by JK Clarke
There are a handful of phrases that are likely to get the attention of the FBI’s algorithms and probably should be avoided in your emails or Google searches. Things like “I’ve got a bomb,” “would you like to buy some heroin” or, say, the title of the Ma-Yi Theater Company’s latest play (at The Public), which shares the sly humor of its subject matter, the life of Richard III as a highschooler: Teenage Dick. It’s an appropriately juvenile and clever name for Mike Lew’s brilliant imagined exploration of Richard of Gloucester’s formative years, before he became Shakespeare’s vicious and bloody monarch—but this one is set in a contemporary, midwestern American high school.
I’ll come right out and say it: I haven’t laughed this much at a play in quite some time. Lew’s script is genius in its intricacies and is a beautiful tribute to, and parody of, Shakespeare, as well as the play for which it is named. Richard’s (Gregg Mozgala) opening speech, which mirrors his namesake’s “Winter of Discontent” monologue, cleverly references, without being trite, three (or possibly four) Shakespeare plays in one paragraph:
Well Eddie, dear egg, I will crack thee.
I come to bury Eddie, not to praise him. (Antony and Cleopatra)
Is this a ballot I see before me? (Macbeth)
Eddie, the love I bear thee can afford not better term than this: thou art a douchebag. (Romeo and Juliet)
Teenage Dick may be one of the smartest syntheses of Shakespeare and the clichéd high school anxiety drama plays ever written. And, yes, there have been a few. It also owes itself to countless teen movies about politics, bullying and cliques, from Election to Mean Girls to Clueless. It’s even got the predictable, yet familiar high school setting (set by Wilson Chin): trophy case, bright blue lockers, and Sadie Hawkins dance in the school gym.
But even here there’s a wrinkle. Two of the actors in the play are disabled. Mozgala (Founder and Artistic Director of Apothetae theater company, as well as a 2018 Lucille Lortel Award winner and Drama Desk and Outer Critics Circle Awards nominee) has cerebral palsy, which affects, at a minimum, his gait, the full mobility of one of his arms and his balance. His character, Dick, has the same condition and, much like the actual Richard of Gloucester, who is said to have had severe scoliosis, he is the target of derision, bullying and harassment by classmates. He, like Shakespeare’s Richard, blames his rage and near sociopathic desire for revenge on the torments he suffered. But his classmate, Buck (Shannon DeVido) who is modeled on Richard’s ally, The Duke of Buckingham, is also disabled, but also wheelchair bound. (DeVido’s irreverent deadpan delivery is one of the funniest things in the play; she brings to mind in both look and attitude the terrific original Saturday Night Live cast member, Lorraine Newman.) Buck, however, is not bent on revenge against all her equally cruel adversaries, unlike Dick.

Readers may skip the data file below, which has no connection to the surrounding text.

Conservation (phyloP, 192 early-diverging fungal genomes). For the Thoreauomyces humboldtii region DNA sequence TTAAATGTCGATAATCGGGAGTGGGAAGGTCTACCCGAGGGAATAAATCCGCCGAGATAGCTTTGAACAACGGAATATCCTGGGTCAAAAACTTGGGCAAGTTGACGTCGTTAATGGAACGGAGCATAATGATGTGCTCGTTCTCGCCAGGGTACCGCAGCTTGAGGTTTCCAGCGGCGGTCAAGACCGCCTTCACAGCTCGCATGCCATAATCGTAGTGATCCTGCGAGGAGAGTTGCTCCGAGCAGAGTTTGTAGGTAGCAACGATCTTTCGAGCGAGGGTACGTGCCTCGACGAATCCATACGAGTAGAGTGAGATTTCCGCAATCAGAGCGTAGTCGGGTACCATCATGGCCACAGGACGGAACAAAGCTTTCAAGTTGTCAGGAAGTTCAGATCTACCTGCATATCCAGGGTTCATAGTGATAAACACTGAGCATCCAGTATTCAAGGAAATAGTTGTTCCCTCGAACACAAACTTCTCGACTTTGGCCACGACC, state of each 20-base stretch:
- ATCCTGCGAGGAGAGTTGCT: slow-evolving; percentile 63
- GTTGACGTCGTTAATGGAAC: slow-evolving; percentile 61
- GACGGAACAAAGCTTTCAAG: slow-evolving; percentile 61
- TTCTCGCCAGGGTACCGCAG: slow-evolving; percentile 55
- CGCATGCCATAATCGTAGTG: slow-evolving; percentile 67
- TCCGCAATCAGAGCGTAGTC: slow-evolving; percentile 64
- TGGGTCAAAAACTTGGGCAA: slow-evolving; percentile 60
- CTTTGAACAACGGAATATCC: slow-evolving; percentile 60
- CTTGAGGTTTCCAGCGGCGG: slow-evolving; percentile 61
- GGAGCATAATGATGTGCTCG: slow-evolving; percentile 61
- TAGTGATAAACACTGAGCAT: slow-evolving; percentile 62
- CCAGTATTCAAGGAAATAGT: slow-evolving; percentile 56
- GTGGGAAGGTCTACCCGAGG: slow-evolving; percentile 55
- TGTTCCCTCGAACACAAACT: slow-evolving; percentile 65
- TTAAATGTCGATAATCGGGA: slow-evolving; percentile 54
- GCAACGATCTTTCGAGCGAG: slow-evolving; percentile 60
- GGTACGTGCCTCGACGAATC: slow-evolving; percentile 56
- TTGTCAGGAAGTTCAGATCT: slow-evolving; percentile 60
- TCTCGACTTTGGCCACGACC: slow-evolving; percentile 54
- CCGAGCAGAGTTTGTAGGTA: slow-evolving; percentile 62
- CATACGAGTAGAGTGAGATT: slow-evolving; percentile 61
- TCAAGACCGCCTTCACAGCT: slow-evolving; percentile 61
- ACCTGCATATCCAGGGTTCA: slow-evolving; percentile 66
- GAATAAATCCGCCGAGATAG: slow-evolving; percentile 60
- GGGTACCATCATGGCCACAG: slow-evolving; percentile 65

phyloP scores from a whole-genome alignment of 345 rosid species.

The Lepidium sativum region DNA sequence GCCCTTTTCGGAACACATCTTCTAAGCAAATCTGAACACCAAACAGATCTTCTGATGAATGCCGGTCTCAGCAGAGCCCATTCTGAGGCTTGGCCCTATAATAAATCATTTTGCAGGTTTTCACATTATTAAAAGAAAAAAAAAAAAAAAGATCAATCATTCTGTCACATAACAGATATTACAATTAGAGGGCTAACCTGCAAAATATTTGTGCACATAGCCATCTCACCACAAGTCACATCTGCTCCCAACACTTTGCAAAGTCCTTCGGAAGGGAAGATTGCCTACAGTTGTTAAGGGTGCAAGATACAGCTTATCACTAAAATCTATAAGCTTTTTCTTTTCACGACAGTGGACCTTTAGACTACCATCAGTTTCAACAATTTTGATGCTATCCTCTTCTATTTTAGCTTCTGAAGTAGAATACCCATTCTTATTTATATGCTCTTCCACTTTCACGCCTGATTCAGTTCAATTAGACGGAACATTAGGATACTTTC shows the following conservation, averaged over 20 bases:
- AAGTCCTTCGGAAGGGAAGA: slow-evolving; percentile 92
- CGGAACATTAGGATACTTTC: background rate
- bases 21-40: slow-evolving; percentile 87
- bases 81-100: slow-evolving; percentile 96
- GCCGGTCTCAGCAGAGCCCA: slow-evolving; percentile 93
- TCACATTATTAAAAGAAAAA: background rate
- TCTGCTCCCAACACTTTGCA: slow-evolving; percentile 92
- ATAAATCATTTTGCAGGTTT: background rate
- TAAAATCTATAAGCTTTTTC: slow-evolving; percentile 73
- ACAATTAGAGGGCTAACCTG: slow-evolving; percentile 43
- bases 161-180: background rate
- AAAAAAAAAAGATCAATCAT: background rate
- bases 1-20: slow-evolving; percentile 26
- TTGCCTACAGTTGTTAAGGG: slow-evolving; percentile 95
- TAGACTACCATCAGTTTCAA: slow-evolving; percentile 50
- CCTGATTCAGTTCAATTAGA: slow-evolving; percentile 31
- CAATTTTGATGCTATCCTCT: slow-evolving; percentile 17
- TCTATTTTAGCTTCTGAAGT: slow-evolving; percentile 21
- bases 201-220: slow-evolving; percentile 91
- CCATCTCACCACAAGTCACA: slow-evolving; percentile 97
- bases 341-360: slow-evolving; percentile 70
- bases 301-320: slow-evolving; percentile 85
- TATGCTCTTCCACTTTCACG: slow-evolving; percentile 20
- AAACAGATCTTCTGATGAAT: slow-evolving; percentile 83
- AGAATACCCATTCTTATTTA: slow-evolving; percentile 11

The story’s plot loosely follows Richard III as well. Dick loathes Eddie (Alex Breaux, who bore the eponymous swimwear in the excellent 2016 NYTW play Red Speedo and, oddly, is frequently cast as the “Bro”), the clichéd “big man on campus” and football team quarterback. He’s also the reigning class president whom Dick sets out to unseat . . . surreptitiously. First by engaging Buck to sabotage upbeat and neurotic Christian candidate Clarissa (played as delightfully annoying by Sasha Diamond), then by dating the school’s most popular girl, and Eddie’s ex, Anne-Margaret (Tiffany Villarin), whose name is a play on the women of Richard III, particularly Anne, who Richard woos at the funeral of her murdered (by him) husband, Edward, Prince of Wales. Meanwhile, student government teacher Elizabeth (Marinda Anderson), also a Richard III reference, is firmly on Dick’s side, helping his election efforts (sometimes unethically) whenever she can. It all comes crashing down, of course, and in shocking fashion, when Dick pushes it all too far, turning from victim to tyrant.
Lew’s script remarkably, and unexpectedly, follows the tragic twists of the original, creating a gothic horror that’s far more relatable than a bunch of 15th century royals slaughtering one another. The very realness of the characters—each a reflection of a type we all know well—helps drive the points home more impactfully than anticipated. What begins with laughable portrayals of often sympathetic, often pathetic classroom archetypes ends up being the stuff of heartbreak. Director Moritz Von Stuelpnagel (Tony-nominated Best Director of Hand to God) guides the cast adeptly through the chaos Dick creates so quickly that the climax is upon us before we realize what has happened.
Teenage Dick. Presented by Ma-Yi Theater Company. Through July 30 at The Public Theater (425 Lafayette at Astor Place). One hour, 15 minutes, with no intermission. www.publictheater.org
Photos: Carol Rosegg